Winning the award.
Yeah, that moment (laughs). That was the good one. I’m always confused when people ask about Cannes—I’m like, which part?
Yeah, let’s stick mainly to the good that came out of your work with von Trier.
It’s a well known fact that this project was originally conceived for Penelope Cruz.
Yeah. Thank you, Penelope, for not doing this.
Appearing naked in a movie can pose special problems for a performer in the age of the Internet.
“I know that if I do nudity in a film, it’s going to be online all over the place,” said Kirsten Dunst, who appears naked in Melancholia, the sci-fi drama by Danish auteur Lars von Trier.
It is, but Dunst says she felt comfortable with it because it was essential to the plot, expressing her character’s connection with Earth in an intimate way.
“Some films, if it’s inappropriate, or feels cavalier and doesn’t make sense, I don’t like that kind of nudity,” Dunst said.
“I did it, it looks beautiful, it’s a Lars von Trier film, it’s fine. If I was in some comedy and showing my boobs, I’d be bummed. I don’t think you should show your boobs in a comedy, especially if you’re the lead. Boobs aren’t funny.”
There’s plenty of perks to being friends with Sofia Coppola. One of them: having two of the gorgeously understated bags the director designed for Louis Vuitton. “She has the best style,” says Kirsten Dunst of Coppola, with whom she’s worked twice and whose bag — in dark blue — she’s toting around Toronto.
Dunst is here after winning a best actress award in Cannes for her devastating portrayal of a depressed bride in Lars Von Trier’s Melancholia. Perhaps more famously, Von Trier made global headlines after a press conference there in which he made anti-Semitic remarks.
“He apologized. He took us out to dinner the next day,” says Dunst, who considers the director a close friend and the antithesis of how he came off in Cannes. He is, says Dunst, simply someone who made an unfortunate joke, and didn’t know when to stop — an idiosyncratic man who goes for long walks in the woods and drives around in a winnebago.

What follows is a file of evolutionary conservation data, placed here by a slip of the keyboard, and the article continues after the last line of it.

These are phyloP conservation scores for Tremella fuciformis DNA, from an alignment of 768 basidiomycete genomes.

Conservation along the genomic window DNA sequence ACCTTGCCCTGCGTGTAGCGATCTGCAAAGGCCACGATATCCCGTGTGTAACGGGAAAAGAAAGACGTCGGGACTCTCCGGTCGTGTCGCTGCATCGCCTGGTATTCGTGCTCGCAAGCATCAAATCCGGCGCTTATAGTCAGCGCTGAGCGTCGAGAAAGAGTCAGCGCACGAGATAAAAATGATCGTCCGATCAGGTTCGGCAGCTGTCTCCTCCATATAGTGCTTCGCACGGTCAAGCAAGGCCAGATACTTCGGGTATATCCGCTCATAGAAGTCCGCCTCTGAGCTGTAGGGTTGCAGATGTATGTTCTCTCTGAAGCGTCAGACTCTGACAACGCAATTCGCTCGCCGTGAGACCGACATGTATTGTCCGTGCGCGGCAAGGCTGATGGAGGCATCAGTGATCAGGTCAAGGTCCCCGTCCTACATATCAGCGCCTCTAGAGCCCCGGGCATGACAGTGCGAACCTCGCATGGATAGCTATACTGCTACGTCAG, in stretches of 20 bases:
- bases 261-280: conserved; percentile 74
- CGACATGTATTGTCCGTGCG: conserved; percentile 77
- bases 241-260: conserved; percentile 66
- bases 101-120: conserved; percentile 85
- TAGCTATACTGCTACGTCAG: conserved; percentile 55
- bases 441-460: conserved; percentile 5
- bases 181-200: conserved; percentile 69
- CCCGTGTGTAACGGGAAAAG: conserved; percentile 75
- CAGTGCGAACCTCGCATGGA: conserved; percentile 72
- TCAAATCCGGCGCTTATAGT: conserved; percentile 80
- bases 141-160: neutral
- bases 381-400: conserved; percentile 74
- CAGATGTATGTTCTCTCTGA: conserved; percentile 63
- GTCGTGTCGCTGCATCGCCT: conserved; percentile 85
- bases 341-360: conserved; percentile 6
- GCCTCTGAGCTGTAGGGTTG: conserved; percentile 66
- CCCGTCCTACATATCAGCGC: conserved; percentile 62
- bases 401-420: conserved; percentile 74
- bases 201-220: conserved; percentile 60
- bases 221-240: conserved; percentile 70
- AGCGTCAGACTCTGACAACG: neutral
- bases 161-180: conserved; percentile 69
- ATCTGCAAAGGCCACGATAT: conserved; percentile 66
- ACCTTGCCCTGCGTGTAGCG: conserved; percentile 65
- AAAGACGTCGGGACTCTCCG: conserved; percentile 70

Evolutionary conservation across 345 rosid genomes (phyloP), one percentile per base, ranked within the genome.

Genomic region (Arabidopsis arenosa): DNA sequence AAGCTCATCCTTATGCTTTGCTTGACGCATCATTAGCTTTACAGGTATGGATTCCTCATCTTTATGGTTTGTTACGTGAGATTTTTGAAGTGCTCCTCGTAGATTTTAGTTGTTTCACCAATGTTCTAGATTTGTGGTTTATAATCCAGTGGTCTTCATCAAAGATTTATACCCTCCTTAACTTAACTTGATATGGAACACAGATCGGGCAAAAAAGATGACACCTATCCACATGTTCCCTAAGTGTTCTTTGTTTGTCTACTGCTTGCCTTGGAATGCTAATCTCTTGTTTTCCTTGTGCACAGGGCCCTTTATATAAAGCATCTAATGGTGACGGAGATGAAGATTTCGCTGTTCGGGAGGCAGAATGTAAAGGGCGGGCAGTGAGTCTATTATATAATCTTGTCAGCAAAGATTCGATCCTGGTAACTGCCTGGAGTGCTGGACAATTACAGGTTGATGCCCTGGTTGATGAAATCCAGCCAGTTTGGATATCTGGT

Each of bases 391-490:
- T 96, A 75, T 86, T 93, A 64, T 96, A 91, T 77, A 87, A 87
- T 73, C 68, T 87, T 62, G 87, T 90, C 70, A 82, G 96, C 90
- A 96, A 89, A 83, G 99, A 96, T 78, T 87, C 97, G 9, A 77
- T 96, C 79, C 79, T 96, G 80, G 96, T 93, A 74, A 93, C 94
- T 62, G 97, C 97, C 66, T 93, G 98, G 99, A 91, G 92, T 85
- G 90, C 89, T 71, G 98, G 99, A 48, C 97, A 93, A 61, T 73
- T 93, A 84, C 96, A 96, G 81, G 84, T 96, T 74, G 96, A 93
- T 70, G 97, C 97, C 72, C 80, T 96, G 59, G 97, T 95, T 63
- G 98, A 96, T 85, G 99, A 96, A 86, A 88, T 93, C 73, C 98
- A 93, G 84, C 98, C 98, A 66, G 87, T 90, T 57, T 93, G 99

Her acting prize, she says, means the world to her, capping off more than 20 years of work.
“It’s such a special award. I was so honored and so grateful for it, too. I’ve been working for so long. It’s such a prestigious award,” says Dunst. “I was really lucky that they allowed the film to still be in competition. They have to deliberate about that.”
And she’s comfortable with her level of fame. “To a lot of people, I’m still the girl from Spider-Man. Which is fine,” she says.
I have added some more movie stills from Melancholia. Enjoy!
Movie Productions > Melancholia > Promotional Stills
I’ve added a bunch of videos from Cannes Film Festival 2011 together with some Melancholia interviews. Just click the thumbs below to go watch the videos.
Kirsten Dunst received the actress prize at the Cannes Film Festival on Sunday for her performance in Lars von Trier’s “Melancholia.”
The jury, headed by Robert De Niro, clearly opted not to deny “Melancholia” a prize even though the festival had declared von Trier “persona non grata” after the director’s ill-judged jokes about being a Nazi at the “Melancholia” press conference.
While the ban prevented von Trier from attending the ceremony or entering the Palais des Festivals, the pic itself remained eligible for prizes.
“What a week it’s been,” Dunst said upon accepting the prize. “Thank you to the Cannes Film Festival for still allowing our film to be in competition.” She thanked von Trier “for giving me the opportunity to be so brave in this film, and so free.””
In “Melancholia,” Dunst plays a depressed bride whose wedding occurs a few weeks before a planet finds itself on a collision course with the Earth.
Kirsten looked absolute stunning at the Melancholia Premiere in Cannes earlier tonight in a beautiful long gown. The first batch of pictures have been added to the gallery and I will be adding more tomorrow after I’ve gotten some needed sleep.
Appearances from 2011 > 64th Annual Cannes Film Festival: “Melancholia” Premiere